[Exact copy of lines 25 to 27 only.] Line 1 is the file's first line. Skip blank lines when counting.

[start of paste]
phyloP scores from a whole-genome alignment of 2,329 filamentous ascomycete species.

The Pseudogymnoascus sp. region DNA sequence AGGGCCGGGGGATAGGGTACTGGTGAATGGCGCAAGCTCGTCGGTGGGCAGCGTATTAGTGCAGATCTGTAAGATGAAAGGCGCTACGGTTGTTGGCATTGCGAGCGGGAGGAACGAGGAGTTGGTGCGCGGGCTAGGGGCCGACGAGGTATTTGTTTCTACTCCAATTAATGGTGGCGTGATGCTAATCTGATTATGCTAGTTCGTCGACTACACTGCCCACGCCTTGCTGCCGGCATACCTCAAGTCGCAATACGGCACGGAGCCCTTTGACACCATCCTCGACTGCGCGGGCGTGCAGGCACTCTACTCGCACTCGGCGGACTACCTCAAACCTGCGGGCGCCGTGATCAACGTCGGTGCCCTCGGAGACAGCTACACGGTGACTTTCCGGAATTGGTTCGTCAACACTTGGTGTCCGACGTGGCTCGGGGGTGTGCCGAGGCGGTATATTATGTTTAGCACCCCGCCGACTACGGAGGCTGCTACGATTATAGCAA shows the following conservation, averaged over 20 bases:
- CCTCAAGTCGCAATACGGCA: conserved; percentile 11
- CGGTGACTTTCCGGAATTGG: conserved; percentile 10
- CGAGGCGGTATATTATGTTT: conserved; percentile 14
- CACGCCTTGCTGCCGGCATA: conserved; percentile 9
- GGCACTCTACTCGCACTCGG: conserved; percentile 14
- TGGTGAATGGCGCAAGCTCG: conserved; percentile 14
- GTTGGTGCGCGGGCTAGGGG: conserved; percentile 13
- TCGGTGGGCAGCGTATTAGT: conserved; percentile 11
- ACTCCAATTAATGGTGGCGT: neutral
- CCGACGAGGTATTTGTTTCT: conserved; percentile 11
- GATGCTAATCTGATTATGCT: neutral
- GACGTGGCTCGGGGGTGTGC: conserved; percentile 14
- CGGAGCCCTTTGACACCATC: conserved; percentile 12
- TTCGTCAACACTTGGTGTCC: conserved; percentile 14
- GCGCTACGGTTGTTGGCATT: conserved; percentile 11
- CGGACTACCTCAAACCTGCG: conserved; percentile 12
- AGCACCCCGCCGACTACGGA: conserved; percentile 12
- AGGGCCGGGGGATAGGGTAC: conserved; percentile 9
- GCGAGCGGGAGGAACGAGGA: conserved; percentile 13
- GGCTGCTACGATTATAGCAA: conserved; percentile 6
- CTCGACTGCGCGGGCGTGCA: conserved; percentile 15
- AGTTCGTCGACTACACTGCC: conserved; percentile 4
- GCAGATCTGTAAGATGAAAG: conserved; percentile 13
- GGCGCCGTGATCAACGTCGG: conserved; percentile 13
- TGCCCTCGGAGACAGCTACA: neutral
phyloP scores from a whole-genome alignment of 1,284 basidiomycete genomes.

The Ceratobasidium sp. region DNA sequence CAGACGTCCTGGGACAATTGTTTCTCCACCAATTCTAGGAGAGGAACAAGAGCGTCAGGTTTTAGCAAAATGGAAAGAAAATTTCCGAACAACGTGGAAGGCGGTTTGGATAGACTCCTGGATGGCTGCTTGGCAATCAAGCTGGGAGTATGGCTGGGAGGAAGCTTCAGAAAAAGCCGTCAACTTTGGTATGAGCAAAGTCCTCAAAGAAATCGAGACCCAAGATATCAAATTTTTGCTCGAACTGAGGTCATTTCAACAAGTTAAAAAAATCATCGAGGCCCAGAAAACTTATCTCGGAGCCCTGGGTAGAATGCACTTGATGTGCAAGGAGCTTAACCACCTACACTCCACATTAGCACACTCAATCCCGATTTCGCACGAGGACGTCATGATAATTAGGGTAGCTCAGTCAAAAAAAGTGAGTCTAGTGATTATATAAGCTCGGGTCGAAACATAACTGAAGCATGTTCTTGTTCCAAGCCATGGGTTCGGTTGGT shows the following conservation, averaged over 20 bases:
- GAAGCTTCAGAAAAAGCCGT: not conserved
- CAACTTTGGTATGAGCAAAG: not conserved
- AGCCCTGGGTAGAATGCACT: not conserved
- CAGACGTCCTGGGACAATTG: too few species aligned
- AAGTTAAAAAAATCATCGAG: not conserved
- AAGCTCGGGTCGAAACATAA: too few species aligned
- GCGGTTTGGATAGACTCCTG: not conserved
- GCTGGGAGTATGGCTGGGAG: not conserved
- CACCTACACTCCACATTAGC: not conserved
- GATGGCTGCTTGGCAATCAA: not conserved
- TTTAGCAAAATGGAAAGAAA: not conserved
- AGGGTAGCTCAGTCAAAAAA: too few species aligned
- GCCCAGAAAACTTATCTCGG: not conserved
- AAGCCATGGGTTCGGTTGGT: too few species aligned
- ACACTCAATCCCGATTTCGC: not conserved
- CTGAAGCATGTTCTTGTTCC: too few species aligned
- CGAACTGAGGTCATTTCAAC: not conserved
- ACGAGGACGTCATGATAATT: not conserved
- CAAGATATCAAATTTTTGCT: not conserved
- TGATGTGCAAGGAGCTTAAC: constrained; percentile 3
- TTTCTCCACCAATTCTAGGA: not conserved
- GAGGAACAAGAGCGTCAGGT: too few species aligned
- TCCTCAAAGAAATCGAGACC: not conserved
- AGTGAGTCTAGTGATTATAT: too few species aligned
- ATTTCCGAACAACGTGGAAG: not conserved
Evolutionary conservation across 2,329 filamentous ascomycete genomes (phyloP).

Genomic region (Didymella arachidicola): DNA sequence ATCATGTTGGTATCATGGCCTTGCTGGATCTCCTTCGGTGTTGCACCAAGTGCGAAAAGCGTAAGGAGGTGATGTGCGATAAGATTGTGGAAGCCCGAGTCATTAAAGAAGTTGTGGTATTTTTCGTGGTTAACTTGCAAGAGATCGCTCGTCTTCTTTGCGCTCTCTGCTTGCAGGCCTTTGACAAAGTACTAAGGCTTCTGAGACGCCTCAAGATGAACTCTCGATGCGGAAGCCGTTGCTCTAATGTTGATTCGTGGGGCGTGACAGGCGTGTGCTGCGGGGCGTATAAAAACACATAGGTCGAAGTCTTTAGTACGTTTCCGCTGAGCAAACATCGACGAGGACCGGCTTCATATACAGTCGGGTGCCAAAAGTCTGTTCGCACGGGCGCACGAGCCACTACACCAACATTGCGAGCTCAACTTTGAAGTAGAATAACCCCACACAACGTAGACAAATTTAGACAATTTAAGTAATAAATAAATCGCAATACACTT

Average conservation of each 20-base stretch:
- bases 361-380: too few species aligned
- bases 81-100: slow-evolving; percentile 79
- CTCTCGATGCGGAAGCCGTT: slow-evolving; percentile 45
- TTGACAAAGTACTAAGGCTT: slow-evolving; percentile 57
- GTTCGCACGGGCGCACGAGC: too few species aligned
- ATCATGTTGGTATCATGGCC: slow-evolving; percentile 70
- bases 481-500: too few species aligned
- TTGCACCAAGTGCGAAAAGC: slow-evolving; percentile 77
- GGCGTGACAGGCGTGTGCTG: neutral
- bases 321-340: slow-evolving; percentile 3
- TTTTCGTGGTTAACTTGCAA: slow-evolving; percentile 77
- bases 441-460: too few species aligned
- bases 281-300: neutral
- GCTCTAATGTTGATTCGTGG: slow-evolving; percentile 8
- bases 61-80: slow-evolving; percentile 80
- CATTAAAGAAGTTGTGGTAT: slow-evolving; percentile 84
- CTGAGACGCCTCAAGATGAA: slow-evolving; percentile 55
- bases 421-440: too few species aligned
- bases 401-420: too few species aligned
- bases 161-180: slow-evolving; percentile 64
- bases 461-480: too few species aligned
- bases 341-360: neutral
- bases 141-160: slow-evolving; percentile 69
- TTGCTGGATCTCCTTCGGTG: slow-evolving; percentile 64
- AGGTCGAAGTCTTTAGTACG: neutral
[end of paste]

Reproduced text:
- GCAGATCTGTAAGATGAAAG: conserved; percentile 13
- GGCGCCGTGATCAACGTCGG: conserved; percentile 13
- TGCCCTCGGAGACAGCTACA: neutral